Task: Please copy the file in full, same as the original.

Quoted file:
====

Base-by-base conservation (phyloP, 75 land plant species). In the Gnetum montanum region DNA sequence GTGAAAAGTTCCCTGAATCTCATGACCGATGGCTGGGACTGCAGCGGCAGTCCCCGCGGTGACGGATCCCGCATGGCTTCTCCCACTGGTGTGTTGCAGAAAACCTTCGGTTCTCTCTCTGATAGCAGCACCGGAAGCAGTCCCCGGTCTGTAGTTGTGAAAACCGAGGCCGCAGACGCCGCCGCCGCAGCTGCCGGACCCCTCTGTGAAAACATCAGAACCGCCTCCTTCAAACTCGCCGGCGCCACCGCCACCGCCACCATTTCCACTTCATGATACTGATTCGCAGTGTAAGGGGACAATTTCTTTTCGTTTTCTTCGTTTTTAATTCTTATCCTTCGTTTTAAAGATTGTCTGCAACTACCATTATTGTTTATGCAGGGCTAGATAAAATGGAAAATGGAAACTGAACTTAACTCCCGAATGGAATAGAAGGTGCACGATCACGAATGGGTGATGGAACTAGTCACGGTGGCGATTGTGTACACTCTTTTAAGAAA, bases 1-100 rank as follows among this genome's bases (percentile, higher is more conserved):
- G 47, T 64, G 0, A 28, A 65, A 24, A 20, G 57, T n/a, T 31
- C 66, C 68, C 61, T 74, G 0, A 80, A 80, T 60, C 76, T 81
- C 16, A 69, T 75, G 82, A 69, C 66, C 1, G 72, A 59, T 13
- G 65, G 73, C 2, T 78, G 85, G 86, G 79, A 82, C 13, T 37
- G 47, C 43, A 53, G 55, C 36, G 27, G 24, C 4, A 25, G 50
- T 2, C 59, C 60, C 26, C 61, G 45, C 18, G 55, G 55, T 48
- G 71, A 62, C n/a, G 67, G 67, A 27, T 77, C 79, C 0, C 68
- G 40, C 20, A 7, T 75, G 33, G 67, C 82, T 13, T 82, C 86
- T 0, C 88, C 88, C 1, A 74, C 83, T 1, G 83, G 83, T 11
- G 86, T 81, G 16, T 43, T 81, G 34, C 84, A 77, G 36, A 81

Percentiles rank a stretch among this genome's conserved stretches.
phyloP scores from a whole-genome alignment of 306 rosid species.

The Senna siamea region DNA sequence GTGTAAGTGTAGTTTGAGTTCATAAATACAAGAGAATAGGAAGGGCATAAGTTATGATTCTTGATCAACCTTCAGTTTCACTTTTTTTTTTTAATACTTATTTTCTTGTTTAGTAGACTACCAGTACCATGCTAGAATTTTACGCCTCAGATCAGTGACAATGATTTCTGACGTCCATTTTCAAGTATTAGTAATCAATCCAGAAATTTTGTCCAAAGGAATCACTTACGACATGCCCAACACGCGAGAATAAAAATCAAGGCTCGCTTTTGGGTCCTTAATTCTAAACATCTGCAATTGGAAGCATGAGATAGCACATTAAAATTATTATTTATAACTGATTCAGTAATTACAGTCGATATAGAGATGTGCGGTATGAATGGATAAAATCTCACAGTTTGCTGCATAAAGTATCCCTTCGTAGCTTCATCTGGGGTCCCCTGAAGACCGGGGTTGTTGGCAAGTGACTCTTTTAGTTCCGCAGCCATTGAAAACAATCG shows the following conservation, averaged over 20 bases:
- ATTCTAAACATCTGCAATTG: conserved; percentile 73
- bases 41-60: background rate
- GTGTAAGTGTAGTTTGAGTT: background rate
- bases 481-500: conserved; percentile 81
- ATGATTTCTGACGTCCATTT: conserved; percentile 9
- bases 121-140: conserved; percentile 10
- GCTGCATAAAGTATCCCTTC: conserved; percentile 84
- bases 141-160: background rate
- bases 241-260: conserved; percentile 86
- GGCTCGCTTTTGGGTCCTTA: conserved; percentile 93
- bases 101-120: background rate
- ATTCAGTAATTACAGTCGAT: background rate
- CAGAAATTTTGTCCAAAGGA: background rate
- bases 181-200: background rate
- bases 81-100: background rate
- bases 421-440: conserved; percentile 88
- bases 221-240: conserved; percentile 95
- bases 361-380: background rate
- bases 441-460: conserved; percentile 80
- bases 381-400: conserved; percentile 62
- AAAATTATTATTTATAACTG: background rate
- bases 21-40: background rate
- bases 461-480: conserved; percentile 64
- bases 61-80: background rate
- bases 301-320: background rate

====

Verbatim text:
Base-by-base conservation (phyloP, 75 land plant species). In the Gnetum montanum region DNA sequence GTGAAAAGTTCCCTGAATCTCATGACCGATGGCTGGGACTGCAGCGGCAGTCCCCGCGGTGACGGATCCCGCATGGCTTCTCCCACTGGTGTGTTGCAGAAAACCTTCGGTTCTCTCTCTGATAGCAGCACCGGAAGCAGTCCCCGGTCTGTAGTTGTGAAAACCGAGGCCGCAGACGCCGCCGCCGCAGCTGCCGGACCCCTCTGTGAAAACATCAGAACCGCCTCCTTCAAACTCGCCGGCGCCACCGCCACCGCCACCATTTCCACTTCATGATACTGATTCGCAGTGTAAGGGGACAATTTCTTTTCGTTTTCTTCGTTTTTAATTCTTATCCTTCGTTTTAAAGATTGTCTGCAACTACCATTATTGTTTATGCAGGGCTAGATAAAATGGAAAATGGAAACTGAACTTAACTCCCGAATGGAATAGAAGGTGCACGATCACGAATGGGTGATGGAACTAGTCACGGTGGCGATTGTGTACACTCTTTTAAGAAA, bases 1-100 rank as follows among this genome's bases (percentile, higher is more conserved):
- G 47, T 64, G 0, A 28, A 65, A 24, A 20, G 57, T n/a, T 31
- C 66, C 68, C 61, T 74, G 0, A 80, A 80, T 60, C 76, T 81
- C 16, A 69, T 75, G 82, A 69, C 66, C 1, G 72, A 59, T 13
- G 65, G 73, C 2, T 78, G 85, G 86, G 79, A 82, C 13, T 37
- G 47, C 43, A 53, G 55, C 36, G 27, G 24, C 4, A 25, G 50
- T 2, C 59, C 60, C 26, C 61, G 45, C 18, G 55, G 55, T 48
- G 71, A 62, C n/a, G 67, G 67, A 27, T 77, C 79, C 0, C 68
- G 40, C 20, A 7, T 75, G 33, G 67, C 82, T 13, T 82, C 86
- T 0, C 88, C 88, C 1, A 74, C 83, T 1, G 83, G 83, T 11
- G 86, T 81, G 16, T 43, T 81, G 34, C 84, A 77, G 36, A 81

Percentiles rank a stretch among this genome's conserved stretches.
phyloP scores from a whole-genome alignment of 306 rosid species.

The Senna siamea region DNA sequence GTGTAAGTGTAGTTTGAGTTCATAAATACAAGAGAATAGGAAGGGCATAAGTTATGATTCTTGATCAACCTTCAGTTTCACTTTTTTTTTTTAATACTTATTTTCTTGTTTAGTAGACTACCAGTACCATGCTAGAATTTTACGCCTCAGATCAGTGACAATGATTTCTGACGTCCATTTTCAAGTATTAGTAATCAATCCAGAAATTTTGTCCAAAGGAATCACTTACGACATGCCCAACACGCGAGAATAAAAATCAAGGCTCGCTTTTGGGTCCTTAATTCTAAACATCTGCAATTGGAAGCATGAGATAGCACATTAAAATTATTATTTATAACTGATTCAGTAATTACAGTCGATATAGAGATGTGCGGTATGAATGGATAAAATCTCACAGTTTGCTGCATAAAGTATCCCTTCGTAGCTTCATCTGGGGTCCCCTGAAGACCGGGGTTGTTGGCAAGTGACTCTTTTAGTTCCGCAGCCATTGAAAACAATCG shows the following conservation, averaged over 20 bases:
- ATTCTAAACATCTGCAATTG: conserved; percentile 73
- bases 41-60: background rate
- GTGTAAGTGTAGTTTGAGTT: background rate
- bases 481-500: conserved; percentile 81
- ATGATTTCTGACGTCCATTT: conserved; percentile 9
- bases 121-140: conserved; percentile 10
- GCTGCATAAAGTATCCCTTC: conserved; percentile 84
- bases 141-160: background rate
- bases 241-260: conserved; percentile 86
- GGCTCGCTTTTGGGTCCTTA: conserved; percentile 93
- bases 101-120: background rate
- ATTCAGTAATTACAGTCGAT: background rate
- CAGAAATTTTGTCCAAAGGA: background rate
- bases 181-200: background rate
- bases 81-100: background rate
- bases 421-440: conserved; percentile 88
- bases 221-240: conserved; percentile 95
- bases 361-380: background rate
- bases 441-460: conserved; percentile 80
- bases 381-400: conserved; percentile 62
- AAAATTATTATTTATAACTG: background rate
- bases 21-40: background rate
- bases 461-480: conserved; percentile 64
- bases 61-80: background rate
- bases 301-320: background rate